The program computes the following quantities: the (Bohr) radius and binding energy of the hydrogen atom, the radius of a nucleon (proton or neutron) and its binding energy in a nucleus, the lifetime and mass of a typical star, and the radius, length of day, and length of year for a typical planet. It also computes the numbers N1 and N2 mentioned earlier. (The astronomical quantities were calculated using the formulas of Press and Lightman, 1983.)

The lifetime and mass of a typical main sequence star sets the scale for the age of a universe populated, in the vicinity of at least one such star, by complex material systems assembled from chemical elements produced in the stars themselves. Thus we can easily determine what a universe will look like if it possesses values of the basic parameters that differ from our own.

Here are some typical outputs. The strength of the electromagnetic force is given by alpha (for greater familiarity, 1/alpha is printed out). The strength of the strong nuclear force is alpha_s. Both of these quantities are dimensionless (that is, they have no units). The electron mass is indicated by Me, the proton mass by Mp. Both are in kilograms. In the tables right, I have rounded off most of the results since only orders of magnitude are really significant in a calculation of this type. The abbreviation for the units in the answers are standard in any physics text.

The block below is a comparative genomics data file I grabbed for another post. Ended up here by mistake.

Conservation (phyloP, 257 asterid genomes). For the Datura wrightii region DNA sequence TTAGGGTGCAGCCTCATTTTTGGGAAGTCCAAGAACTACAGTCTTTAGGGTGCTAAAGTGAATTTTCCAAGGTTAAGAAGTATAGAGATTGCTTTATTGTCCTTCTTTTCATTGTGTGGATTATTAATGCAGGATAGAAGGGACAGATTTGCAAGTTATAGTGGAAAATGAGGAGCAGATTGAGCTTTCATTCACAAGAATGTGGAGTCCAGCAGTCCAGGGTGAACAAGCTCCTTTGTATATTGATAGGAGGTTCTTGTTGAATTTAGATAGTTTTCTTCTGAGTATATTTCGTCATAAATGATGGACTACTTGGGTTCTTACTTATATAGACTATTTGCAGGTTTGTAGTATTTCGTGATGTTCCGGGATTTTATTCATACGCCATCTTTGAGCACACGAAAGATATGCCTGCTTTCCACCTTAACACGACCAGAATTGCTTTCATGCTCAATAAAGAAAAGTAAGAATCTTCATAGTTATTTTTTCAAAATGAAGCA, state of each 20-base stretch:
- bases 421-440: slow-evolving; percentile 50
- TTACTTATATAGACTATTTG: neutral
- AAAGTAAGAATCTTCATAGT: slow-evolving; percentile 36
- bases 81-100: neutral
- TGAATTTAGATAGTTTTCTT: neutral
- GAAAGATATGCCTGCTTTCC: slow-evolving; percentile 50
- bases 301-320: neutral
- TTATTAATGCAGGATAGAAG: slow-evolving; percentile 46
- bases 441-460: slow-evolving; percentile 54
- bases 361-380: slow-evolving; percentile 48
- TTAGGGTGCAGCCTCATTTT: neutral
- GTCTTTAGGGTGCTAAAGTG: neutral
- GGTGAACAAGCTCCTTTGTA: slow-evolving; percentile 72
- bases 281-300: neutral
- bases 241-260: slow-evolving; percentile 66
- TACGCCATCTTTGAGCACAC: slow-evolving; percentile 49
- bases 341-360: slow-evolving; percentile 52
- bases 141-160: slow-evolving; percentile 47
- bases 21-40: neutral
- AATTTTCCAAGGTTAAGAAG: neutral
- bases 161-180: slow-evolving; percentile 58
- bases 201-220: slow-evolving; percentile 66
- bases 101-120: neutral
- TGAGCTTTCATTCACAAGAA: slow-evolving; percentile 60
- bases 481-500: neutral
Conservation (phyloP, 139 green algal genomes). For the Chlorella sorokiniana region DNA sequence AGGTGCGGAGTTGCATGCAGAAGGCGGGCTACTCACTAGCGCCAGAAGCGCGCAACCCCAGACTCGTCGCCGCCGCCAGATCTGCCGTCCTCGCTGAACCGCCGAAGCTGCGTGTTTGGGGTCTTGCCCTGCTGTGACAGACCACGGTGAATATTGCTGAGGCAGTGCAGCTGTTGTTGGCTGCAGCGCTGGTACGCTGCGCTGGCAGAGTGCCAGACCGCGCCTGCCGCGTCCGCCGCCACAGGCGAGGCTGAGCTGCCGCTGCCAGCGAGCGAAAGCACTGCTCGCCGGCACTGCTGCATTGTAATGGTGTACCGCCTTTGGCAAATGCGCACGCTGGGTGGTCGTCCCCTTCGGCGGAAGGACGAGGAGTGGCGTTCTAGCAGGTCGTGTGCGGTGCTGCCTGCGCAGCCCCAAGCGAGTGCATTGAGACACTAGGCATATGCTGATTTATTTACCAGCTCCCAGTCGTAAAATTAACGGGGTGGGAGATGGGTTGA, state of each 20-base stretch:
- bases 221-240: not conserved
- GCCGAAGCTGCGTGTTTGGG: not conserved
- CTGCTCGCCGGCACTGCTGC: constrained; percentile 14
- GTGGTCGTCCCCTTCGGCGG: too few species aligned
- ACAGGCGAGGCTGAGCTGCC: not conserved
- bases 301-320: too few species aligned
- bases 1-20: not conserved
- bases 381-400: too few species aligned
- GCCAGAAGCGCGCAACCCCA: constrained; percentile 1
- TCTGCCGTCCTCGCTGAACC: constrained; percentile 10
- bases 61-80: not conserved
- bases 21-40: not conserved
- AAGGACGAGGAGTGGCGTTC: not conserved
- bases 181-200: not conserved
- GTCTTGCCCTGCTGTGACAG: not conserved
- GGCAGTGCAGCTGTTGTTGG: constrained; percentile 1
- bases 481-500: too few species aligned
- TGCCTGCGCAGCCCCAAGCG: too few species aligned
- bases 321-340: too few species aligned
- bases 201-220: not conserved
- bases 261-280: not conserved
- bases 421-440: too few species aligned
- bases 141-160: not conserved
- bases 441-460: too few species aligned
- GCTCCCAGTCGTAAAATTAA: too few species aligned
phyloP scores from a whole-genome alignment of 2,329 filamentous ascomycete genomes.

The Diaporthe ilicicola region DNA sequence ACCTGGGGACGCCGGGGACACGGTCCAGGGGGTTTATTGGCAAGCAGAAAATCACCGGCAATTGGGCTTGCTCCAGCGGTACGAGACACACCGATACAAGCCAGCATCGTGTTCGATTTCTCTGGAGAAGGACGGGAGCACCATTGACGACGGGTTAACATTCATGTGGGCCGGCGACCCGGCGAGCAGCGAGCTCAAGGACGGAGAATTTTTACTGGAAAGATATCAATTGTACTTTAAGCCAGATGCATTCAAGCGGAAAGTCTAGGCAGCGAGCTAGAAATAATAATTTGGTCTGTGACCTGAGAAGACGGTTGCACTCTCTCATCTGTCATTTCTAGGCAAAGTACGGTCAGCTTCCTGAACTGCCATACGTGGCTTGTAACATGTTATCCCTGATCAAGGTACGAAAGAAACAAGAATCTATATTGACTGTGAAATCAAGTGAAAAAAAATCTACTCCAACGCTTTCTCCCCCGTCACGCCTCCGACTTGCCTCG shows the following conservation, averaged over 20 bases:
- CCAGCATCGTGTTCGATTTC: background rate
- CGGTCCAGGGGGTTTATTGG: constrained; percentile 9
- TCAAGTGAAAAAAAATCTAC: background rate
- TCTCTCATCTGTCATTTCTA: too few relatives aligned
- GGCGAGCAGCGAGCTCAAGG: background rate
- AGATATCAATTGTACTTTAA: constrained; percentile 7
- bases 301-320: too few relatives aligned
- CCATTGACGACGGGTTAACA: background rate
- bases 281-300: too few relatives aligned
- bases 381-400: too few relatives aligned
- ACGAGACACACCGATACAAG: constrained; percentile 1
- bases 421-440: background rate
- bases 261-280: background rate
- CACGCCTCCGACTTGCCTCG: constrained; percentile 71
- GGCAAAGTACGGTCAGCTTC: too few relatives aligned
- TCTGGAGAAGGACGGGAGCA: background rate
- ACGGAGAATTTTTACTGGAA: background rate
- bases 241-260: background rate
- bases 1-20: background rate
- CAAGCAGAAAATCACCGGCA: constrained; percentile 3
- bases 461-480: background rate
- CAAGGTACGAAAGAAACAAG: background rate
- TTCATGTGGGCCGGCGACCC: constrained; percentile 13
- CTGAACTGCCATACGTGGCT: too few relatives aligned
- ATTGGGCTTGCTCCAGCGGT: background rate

Figure 1 shows a scatter plot of N2 vs. Nl for 100 universes in which the values of the four parameters were generated randomly from a range five orders of magnitude above to five orders of magnitude below their values in our universe, that is, over a total range of 10 orders of magnitude. We see that, over this range of parameter variation, Nl is at least 1033 and N2 at least 1020 in all cases. That is, both are still very large numbers. Although many pairs do not lie exactly on the diagonal N1 = N2, the coincidence between these two quantities is not supernaturally rare.

The distribution of stellar lifetimes for these same 100 universes is shown in Figure 2. While a few are low, most are clearly high enough to allow time for stellar evolution and heavy element nucleosynthesis. I think it is safe to conclude that the conditions for the appearance of a universe with life are not supernaturally so improbable as those authors enamored by the anthropic principle would have you think.